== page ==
If you’ve never owned or used a manual focus Nikkor from the 1950’s through the 1980’s then you owe it to yourself to experience the way that lenses used to be made. Click-stopped aperture rings with engraved paint-filled marking, proper depth of field scales, and silky smooth brass helicoids that allow for precise manual focusing are the order of the day. Visually as well as in terms of tactility they are a pleasure to use. Today, in the 35mm format, only Leica, Zeiss, and Voigtlander lenses offer similar aesthetic and tactile appeal.

Though it’s nice to have DOF scales engraved on the lens be aware that these date from the days of film, and have little relevance for today’s high resolution sensors. In any event, at f/1.2, which is what this lens wants to be used at, DOF is paper thin so DOF is a non-issue.

The 50mm f/1.2 Nikkor comes with a standard front lens cap and an old-fashioned friction-fit translucent plastic rear lens cap – just like the one supplied in the 1980’s. My recommendation is to purchase a more secure contemporary rear cap.

There is no lens shade supplied.  A simple rubber shade is all that’s needed to provide some protection from bumps and flare. 

Laura. Ontario. April, 2012

Nikon D800e with 50mm f/1.2 @ f/1.2 and ISO 100

Nine Blade Diaphragm

The lens has a nine blade diaphragm, which is an important design aspect with this lens because it allows for almost perfectly round out-of-focus highlights, something much sought after in a wide aperture lens, where shallow DOF is itsraison d’etre.

When Optical Elements Collide

Dream Flowers #3. Toronto, Ontario. April, 2012

Nikon D800e with 50mm f/1.2 @ f/1.2 and ISO 100

Of course, what makes the 50mm f/1.2 Nikkor special is the combination of extremely shallow depth of field and optical aberrations such as coma when shot wide open. The joke among fans of $10,000 Leica Noctilux lenses is that most of them are used with a piece of black electrical tape holding the aperture ring permanently at f/0.95. The same may be true of the f/1.2 Nikkor. This lens sings its most beautiful song wide open, where the combination of ultra-shallow depth of field, lovely boke due to its nine blade shutter, and coma along with CA allow for the creation of dreamlike images, with strongly out-of-focus backgrounds and foregrounds.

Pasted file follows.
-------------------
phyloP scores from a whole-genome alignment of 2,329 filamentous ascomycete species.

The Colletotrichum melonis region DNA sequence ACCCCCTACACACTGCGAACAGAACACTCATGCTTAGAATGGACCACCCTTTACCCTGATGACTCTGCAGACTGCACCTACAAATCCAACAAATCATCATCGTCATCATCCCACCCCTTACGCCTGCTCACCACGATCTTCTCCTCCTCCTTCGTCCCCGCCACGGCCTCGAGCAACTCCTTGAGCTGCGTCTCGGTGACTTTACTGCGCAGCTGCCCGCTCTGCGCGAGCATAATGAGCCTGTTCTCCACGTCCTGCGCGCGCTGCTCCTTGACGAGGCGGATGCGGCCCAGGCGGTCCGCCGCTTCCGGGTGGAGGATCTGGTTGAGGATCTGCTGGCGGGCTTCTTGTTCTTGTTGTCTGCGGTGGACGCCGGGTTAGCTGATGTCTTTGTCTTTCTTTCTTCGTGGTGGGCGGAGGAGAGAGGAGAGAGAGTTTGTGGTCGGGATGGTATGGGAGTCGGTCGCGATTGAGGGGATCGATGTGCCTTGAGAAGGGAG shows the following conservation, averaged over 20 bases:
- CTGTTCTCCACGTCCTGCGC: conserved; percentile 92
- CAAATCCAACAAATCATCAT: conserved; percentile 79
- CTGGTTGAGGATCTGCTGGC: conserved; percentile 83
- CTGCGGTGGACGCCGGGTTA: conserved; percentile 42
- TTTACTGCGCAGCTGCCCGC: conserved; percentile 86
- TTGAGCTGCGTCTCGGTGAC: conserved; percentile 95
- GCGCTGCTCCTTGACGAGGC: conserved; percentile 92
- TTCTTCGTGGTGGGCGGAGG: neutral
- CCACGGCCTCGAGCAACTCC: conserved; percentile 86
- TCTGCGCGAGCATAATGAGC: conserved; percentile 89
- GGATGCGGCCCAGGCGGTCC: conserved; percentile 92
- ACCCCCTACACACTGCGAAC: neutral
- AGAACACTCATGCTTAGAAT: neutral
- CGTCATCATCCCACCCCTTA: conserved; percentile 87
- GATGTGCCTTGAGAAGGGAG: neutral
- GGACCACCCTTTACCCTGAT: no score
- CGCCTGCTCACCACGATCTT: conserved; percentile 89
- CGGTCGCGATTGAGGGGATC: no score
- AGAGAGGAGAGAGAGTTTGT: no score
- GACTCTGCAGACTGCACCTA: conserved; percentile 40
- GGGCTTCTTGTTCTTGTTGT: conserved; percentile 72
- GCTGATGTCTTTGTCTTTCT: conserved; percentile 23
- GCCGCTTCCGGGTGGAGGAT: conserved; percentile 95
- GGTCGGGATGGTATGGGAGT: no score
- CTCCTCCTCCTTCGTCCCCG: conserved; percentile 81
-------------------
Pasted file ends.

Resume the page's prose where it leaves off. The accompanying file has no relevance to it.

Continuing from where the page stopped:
As for the central image of what is in focus, it is quite sharp, but somewhat lower in contrast than an f/1.4 lens would be. This too is part of what makes images shot with this lens so appealing. Be aware though that simply shooting mundane subjects under flat lighting isn’t sufficient to produce interesting images with this lens. But if its strengths (and weaknesses) are understood, and suitable  subjects under interesting light are captured, this lens’ unique optical signature is a joy to work with. 

May, 2012

Michael Reichmann

Michael Reichmann is the founder of the Luminous Landscape. Michael passed away in May 2016. Since its inception in 1999 LuLa has become the world's largest site devoted to the art, craft, and technology of photography. Each month more than one million people from every country on the globe visit LuLa.